Terminal Velocity: What’s the Next Phase at the Point of Sale?

Terminal Velocity: What’s the Next Phase at the Point of Sale?

Terminal Velocity: What's Next at the Point of Sale?

Charles Keenan

Charles Keenan

Charles Keenan has written about payments since joining the American Banker as a staff reporter in 1997, a time when automated teller machines were appearing just about everywhere but people's living rooms thanks to the relaxation of surcharging rules.

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Over the past several years, the idea of what constitutes a 'point-of-sale terminal' has challenged old conventions of the stationary checkout counter. First, dongles hit the market, turning tablets and smartphones into point-of-sale (POS) devices. Then the seamless experiences of Uber and Lyft arrived. And now, retailers offer in-app purchases for in-store customers. 

Yet in some ways, the mobile POS revolution is just getting started. Countertop systems are still well entrenched, especially with large retailers. And, as we know from EMV, change and widespread adoption can be slow. Mobile wallets that use near-field communication (NFC) haven't yet gained meaningful traction. Instant loyalty rewards at retail stores have been difficult to integrate. 

Yet there are signs of getting closer to a tipping point. The opening in January of Amazon Go, a convenience store, shows how mobile can be used to create a brick-and-mortar checkout experience without a cashier.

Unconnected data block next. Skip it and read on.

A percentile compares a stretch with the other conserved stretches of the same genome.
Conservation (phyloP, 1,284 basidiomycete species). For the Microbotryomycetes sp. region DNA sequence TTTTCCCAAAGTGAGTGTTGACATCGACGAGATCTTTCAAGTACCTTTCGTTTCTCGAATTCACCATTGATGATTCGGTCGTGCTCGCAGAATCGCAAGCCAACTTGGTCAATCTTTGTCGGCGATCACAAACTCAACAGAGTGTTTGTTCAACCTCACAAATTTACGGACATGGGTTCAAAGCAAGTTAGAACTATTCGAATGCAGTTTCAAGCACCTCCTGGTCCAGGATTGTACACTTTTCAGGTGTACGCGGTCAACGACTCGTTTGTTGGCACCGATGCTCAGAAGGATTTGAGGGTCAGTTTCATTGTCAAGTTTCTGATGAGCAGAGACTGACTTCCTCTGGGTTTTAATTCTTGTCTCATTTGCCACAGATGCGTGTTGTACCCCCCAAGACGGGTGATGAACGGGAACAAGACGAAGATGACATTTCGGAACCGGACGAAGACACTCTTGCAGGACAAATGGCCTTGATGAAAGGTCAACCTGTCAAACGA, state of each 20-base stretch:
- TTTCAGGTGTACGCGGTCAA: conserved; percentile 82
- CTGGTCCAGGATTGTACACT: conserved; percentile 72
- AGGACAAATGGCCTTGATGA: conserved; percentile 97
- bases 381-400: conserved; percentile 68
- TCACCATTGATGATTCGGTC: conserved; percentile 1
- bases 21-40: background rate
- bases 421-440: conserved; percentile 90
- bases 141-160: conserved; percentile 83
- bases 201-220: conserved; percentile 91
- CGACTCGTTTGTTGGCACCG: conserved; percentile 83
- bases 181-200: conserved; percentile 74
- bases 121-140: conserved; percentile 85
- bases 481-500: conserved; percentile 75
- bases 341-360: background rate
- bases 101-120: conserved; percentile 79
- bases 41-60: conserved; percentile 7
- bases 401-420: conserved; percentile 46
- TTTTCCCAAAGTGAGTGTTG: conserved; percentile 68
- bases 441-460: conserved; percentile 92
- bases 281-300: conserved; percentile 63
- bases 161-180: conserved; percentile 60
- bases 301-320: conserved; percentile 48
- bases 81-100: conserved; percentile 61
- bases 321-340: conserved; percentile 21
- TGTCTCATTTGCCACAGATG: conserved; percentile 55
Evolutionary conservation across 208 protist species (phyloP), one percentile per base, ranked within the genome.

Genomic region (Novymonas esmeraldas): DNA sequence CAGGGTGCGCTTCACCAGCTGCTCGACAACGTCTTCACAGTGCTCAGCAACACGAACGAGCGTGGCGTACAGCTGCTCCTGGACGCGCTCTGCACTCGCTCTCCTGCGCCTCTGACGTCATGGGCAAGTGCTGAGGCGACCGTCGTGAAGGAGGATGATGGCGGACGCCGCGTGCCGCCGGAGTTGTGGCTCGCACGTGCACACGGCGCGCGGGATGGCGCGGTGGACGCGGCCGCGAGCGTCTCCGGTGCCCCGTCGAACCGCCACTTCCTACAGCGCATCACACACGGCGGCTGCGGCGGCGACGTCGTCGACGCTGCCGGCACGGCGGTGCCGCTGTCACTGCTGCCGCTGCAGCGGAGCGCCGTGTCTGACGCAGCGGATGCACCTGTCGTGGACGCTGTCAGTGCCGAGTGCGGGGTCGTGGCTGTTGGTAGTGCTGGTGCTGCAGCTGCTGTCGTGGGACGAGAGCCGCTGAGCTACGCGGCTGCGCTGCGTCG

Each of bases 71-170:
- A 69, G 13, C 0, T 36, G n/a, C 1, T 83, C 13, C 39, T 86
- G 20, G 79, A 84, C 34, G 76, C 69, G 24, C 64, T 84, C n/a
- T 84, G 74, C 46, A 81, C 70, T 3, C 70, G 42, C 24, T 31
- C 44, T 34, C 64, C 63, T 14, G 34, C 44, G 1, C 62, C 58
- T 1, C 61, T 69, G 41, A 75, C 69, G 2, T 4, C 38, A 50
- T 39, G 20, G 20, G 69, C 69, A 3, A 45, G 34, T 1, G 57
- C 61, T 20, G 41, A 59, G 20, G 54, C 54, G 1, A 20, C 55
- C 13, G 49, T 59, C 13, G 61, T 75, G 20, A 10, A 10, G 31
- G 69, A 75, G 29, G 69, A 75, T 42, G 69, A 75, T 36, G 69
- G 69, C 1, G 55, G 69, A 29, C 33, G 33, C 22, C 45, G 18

In terms of an experience, it's like Uber meets 7-Eleven. In the store, situated in Seattle, customers tap their phones at gates when they enter, take items off the shelf such as milk, bread and premade meals, and leave without checking out.

"It's a completely seamless, immersive experience for payments," says Irfan Nasir, head of product and marketing for Ingenico North America. "Systems of the future may be that the terminal as you see it will disappear."

The technology goes wide

Amazon Go may be a highly futuristic example, but it has deployed technology similar to that found in self-driving cars, such as cameras and sensors. The technology monitors when products are taken from or returned to the shelves, with items added to a virtual cart. Amazon sends a receipt to customers shortly after they leave the store.

This isn't to say countertop terminals will go the way of the flip phone anytime soon, but Amazon’s emphasis on technology to create a fast and convenient checkout experience is something to think about, says Marc Castrechini, vice president of product management at merchant acquirer Cayan, a subsidiary of TSYS.

"That model itself is not realistic for everybody, but it's actually the right thing to aspire to," Castrechini says. "If we can identify consumers on the fly or in some frictionless way, then there are a lot of capabilities you can start to enable."

Removing the counter

The demand certainly is there to use the phone to purchase items at retailers, as customers increasingly use their mobile device to pay. About 68 percent of consumers plan to make 50 percent or more of their in-store purchases using their digital wallet within two years, according to a 2017 TSYS U.S. Consumer Payments Study, released in April.